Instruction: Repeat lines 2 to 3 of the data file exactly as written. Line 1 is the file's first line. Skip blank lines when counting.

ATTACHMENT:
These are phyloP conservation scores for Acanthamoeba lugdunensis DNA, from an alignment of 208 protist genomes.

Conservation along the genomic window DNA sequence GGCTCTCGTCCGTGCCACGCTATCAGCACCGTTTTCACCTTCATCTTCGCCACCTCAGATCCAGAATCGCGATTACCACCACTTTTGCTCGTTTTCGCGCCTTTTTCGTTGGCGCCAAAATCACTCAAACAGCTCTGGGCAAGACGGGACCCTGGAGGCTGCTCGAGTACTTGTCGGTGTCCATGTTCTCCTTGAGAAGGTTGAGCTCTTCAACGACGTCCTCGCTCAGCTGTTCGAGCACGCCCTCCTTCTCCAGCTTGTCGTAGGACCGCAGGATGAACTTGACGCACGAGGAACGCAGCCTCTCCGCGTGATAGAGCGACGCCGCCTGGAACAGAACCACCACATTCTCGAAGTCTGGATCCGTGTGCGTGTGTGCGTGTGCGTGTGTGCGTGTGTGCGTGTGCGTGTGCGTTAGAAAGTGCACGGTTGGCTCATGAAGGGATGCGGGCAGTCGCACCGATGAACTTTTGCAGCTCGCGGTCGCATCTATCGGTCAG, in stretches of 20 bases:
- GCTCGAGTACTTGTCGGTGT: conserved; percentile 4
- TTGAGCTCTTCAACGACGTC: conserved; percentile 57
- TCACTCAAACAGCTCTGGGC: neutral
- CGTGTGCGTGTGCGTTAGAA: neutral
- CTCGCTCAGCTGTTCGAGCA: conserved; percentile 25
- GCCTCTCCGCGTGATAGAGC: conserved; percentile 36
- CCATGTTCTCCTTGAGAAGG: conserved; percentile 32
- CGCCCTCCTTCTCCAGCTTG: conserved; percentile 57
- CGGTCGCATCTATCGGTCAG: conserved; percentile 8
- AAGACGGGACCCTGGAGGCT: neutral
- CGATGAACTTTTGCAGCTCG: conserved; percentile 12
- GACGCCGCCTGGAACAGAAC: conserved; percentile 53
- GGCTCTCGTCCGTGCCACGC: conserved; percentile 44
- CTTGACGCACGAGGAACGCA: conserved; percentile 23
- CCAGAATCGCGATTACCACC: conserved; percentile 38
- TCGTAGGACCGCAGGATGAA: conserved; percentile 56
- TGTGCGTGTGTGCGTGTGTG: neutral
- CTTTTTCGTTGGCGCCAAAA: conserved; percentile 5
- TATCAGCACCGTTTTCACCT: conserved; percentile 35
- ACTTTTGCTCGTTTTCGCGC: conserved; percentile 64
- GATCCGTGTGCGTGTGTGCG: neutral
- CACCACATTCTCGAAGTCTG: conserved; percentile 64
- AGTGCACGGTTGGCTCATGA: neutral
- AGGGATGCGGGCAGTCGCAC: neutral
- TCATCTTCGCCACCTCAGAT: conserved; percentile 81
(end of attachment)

Conservation along the genomic window DNA sequence GGCTCTCGTCCGTGCCACGCTATCAGCACCGTTTTCACCTTCATCTTCGCCACCTCAGATCCAGAATCGCGATTACCACCACTTTTGCTCGTTTTCGCGCCTTTTTCGTTGGCGCCAAAATCACTCAAACAGCTCTGGGCAAGACGGGACCCTGGAGGCTGCTCGAGTACTTGTCGGTGTCCATGTTCTCCTTGAGAAGGTTGAGCTCTTCAACGACGTCCTCGCTCAGCTGTTCGAGCACGCCCTCCTTCTCCAGCTTGTCGTAGGACCGCAGGATGAACTTGACGCACGAGGAACGCAGCCTCTCCGCGTGATAGAGCGACGCCGCCTGGAACAGAACCACCACATTCTCGAAGTCTGGATCCGTGTGCGTGTGTGCGTGTGCGTGTGTGCGTGTGTGCGTGTGCGTGTGCGTTAGAAAGTGCACGGTTGGCTCATGAAGGGATGCGGGCAGTCGCACCGATGAACTTTTGCAGCTCGCGGTCGCATCTATCGGTCAG, in stretches of 20 bases:
- GCTCGAGTACTTGTCGGTGT: conserved; percentile 4